Power Up Your Writing: Use Active Voice and Write with Verbs

Use verbs and active voice for writing as powerful as a muscle car. (Photo credit: Ángel Álvarez via VisualHunt.com / CC BY-NC-ND)

Use verbs and active voice for writing as powerful as a muscle car. (Photo credit: Ángel Álvarez via VisualHunt.com / CC BY-NC-ND)

In the classic writing book, “The Elements of Style,” William Strunk Jr. and E.B. White recommend using the active voice and writing with nouns and verbs. A quick glance at some of the books written by my favorite authors shows the effectiveness of these rules.

Rule number 14, under “Elementary Principles of Composition,” says: “Use the active voice. The active voice is usually more direct and vigorous than passive.”

Toward the end of the little book, rule number four under “An Approach to Style,” says: “Write with nouns and verbs, not with adjectives and adverbs. The adjective hasn’t been built that can pull a weak or inaccurate noun out of a tight place.”

10 Examples of Vigorous Writing

If you want to test these rules, open the pages of your favorite books and see if you can find some examples. I sure did.  Although most of the quotes below come from literary novels, some are genre, such as novels by Lee Child and Jo Nesbo, authors of best-selling thrillers.

The following quotes describe simple actions, but they stand out because of well-chosen verbs and the use of active voice.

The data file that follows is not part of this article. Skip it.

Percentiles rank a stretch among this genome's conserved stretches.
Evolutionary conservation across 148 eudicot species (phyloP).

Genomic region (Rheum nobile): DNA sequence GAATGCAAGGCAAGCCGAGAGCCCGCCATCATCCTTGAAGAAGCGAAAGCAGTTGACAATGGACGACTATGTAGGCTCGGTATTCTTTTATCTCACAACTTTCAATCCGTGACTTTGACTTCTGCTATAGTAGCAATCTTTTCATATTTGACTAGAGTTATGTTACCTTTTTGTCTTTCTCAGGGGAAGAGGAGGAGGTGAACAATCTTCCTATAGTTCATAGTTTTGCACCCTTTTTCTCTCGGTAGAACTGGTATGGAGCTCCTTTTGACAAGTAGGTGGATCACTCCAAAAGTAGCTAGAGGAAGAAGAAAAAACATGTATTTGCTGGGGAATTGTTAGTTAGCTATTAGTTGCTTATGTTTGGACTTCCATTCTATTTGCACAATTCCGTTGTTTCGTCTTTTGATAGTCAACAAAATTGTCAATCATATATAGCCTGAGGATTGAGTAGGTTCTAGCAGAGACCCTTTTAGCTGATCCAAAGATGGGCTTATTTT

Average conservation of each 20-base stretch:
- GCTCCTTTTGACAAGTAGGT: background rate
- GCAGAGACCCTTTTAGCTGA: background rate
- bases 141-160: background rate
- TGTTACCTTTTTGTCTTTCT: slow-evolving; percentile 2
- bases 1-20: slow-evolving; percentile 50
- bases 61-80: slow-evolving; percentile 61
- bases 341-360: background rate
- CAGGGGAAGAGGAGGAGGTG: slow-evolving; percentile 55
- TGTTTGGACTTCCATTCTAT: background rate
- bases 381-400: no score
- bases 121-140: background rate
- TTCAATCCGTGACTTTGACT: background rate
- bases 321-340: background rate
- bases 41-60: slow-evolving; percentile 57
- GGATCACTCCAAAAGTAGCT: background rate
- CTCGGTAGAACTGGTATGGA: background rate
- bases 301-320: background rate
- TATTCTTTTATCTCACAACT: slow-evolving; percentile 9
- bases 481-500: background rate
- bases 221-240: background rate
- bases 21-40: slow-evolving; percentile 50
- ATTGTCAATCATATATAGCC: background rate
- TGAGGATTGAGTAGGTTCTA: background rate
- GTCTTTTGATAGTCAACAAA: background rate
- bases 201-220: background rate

“Fahrenheit 451” by Ray Bradbury

…He flicked the igniter and the house jumped up in a gorging fire that burned the evening sky red and yellow and black.

“Never Go Back” by Lee Child

The plane emptied from the front, with people flowing out in layers, like sand in an hourglass.

“Tale of Two Cities” by Charles Dickens

With drooping heads and tremulous tails, they mashed their way through the thick mud, floundering and stumbling between whiles, as if they were falling to pieces at the larger joints.

“All the Light We Cannot See” by Anthony Doerr

Once in a while a flock descends into one of the huge lindens on the grounds and seethes beneath its leaves.

“A Room with a View” by E.M. Forster

The curtains at the end of the room parted, and revealed a clergyman, stout but attractive, who hurried forward to take his place at the table.

“A Reliable Wife” by Robert Goolrick

When the sun rose, the snow blazed copper as a new roof, then paled to rose, and suddenly whitened into a dazzling brightness.

“End of the Affair” by Graham Greene

But happiness annihilates us; we lose our identity.

“TransAtlantic” by Collum McCann

The road curled and whipped out into parcels of green.

“The Snowman” by Jo Nesbo

The branches scraped at his face, like a blind man’s fingers trying to identify a stranger.

“Woodsburner” by John Pipkin

He attacked the manuscript with a vigor bordering on vengeance.

You might want to read this story:

In Praise of the Hated Adverb…Seriously

Photo credit: Ángel Álvarez via VisualHunt.com / CC BY-NC-ND
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2 Comments

  1. Love this advice: “The adjective hasn’t been built that can pull a weak or inaccurate noun out of a tight place.”

    Reply

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